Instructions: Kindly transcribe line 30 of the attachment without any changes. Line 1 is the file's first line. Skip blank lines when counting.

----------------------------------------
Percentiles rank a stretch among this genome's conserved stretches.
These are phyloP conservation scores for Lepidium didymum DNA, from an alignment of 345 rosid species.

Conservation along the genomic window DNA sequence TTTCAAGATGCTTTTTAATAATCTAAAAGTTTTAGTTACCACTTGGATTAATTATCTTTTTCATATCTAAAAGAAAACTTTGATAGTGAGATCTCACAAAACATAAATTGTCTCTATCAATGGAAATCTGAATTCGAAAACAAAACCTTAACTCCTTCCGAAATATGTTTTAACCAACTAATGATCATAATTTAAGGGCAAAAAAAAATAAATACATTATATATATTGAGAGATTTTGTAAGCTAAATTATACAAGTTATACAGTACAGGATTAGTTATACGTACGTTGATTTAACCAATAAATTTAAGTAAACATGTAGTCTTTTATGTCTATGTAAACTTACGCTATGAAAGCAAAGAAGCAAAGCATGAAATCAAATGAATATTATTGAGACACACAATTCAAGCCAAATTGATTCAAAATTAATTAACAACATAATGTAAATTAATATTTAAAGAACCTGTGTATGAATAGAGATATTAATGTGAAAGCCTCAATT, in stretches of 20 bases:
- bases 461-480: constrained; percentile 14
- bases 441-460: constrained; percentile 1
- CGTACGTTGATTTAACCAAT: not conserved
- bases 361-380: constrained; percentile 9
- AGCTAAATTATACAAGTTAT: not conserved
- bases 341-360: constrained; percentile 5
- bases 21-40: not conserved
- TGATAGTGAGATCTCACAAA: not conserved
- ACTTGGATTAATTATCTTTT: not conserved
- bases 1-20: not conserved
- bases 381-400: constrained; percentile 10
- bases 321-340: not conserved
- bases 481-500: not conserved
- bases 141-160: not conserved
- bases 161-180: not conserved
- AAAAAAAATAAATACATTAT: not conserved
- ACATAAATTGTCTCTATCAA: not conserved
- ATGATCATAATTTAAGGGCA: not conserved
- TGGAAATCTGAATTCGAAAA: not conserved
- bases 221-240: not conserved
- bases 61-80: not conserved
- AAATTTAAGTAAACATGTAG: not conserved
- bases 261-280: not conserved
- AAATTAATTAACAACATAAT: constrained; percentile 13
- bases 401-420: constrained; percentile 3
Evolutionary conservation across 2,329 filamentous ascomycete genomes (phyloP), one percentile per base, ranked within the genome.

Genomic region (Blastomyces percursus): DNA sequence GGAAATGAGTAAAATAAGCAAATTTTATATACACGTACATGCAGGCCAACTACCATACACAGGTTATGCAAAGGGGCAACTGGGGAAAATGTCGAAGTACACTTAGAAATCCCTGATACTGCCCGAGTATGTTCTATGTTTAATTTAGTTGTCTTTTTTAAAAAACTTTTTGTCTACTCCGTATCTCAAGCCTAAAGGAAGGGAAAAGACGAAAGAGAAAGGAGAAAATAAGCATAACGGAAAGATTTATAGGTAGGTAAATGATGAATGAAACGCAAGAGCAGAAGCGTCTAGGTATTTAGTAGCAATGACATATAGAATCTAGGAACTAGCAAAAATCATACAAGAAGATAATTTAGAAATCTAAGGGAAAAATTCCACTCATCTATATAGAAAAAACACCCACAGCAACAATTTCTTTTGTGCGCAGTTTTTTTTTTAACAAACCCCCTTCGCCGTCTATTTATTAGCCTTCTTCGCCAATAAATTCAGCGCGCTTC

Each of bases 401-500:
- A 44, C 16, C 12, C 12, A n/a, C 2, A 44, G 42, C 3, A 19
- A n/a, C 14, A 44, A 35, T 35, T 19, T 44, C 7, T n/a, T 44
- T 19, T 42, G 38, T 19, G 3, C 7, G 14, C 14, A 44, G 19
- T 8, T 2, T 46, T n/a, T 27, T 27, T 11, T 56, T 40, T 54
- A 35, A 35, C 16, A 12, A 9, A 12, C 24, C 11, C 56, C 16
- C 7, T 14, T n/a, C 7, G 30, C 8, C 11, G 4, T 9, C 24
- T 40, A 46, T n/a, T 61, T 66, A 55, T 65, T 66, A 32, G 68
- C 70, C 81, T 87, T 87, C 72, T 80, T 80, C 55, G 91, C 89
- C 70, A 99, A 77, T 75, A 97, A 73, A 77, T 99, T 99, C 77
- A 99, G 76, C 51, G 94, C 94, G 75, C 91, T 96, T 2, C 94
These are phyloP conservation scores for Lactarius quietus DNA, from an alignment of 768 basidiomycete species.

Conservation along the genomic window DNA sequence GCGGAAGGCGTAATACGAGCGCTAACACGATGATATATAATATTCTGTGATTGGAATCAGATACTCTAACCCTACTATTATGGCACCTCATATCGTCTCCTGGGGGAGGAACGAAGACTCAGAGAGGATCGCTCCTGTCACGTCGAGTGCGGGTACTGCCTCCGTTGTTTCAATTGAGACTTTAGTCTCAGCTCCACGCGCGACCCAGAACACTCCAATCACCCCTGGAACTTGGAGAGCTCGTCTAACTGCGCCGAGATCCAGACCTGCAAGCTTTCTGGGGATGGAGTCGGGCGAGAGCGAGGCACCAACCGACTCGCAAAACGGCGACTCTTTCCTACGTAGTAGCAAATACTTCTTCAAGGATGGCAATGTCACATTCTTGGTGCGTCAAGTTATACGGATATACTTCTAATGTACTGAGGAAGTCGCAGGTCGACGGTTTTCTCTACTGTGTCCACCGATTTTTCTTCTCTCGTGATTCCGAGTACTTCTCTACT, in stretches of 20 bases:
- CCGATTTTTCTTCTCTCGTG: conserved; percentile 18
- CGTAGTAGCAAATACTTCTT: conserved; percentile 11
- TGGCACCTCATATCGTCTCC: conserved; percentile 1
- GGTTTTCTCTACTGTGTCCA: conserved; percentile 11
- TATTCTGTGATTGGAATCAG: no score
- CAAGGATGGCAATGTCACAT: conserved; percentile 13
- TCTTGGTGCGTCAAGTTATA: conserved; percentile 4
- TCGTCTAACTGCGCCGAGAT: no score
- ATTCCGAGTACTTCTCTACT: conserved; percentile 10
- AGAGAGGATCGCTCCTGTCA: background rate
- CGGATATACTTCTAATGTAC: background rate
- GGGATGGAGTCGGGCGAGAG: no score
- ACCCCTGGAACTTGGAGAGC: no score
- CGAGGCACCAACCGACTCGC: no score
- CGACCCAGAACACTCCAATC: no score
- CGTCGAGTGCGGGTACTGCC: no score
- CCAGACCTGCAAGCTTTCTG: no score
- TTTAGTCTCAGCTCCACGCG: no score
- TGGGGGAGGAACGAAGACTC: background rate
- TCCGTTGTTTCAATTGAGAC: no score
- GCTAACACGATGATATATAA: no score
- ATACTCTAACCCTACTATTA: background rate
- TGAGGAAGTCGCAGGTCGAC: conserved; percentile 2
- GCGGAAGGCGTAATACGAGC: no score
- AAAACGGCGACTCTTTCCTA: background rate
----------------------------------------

Genomic region (Blastomyces percursus): DNA sequence GGAAATGAGTAAAATAAGCAAATTTTATATACACGTACATGCAGGCCAACTACCATACACAGGTTATGCAAAGGGGCAACTGGGGAAAATGTCGAAGTACACTTAGAAATCCCTGATACTGCCCGAGTATGTTCTATGTTTAATTTAGTTGTCTTTTTTAAAAAACTTTTTGTCTACTCCGTATCTCAAGCCTAAAGGAAGGGAAAAGACGAAAGAGAAAGGAGAAAATAAGCATAACGGAAAGATTTATAGGTAGGTAAATGATGAATGAAACGCAAGAGCAGAAGCGTCTAGGTATTTAGTAGCAATGACATATAGAATCTAGGAACTAGCAAAAATCATACAAGAAGATAATTTAGAAATCTAAGGGAAAAATTCCACTCATCTATATAGAAAAAACACCCACAGCAACAATTTCTTTTGTGCGCAGTTTTTTTTTTAACAAACCCCCTTCGCCGTCTATTTATTAGCCTTCTTCGCCAATAAATTCAGCGCGCTTC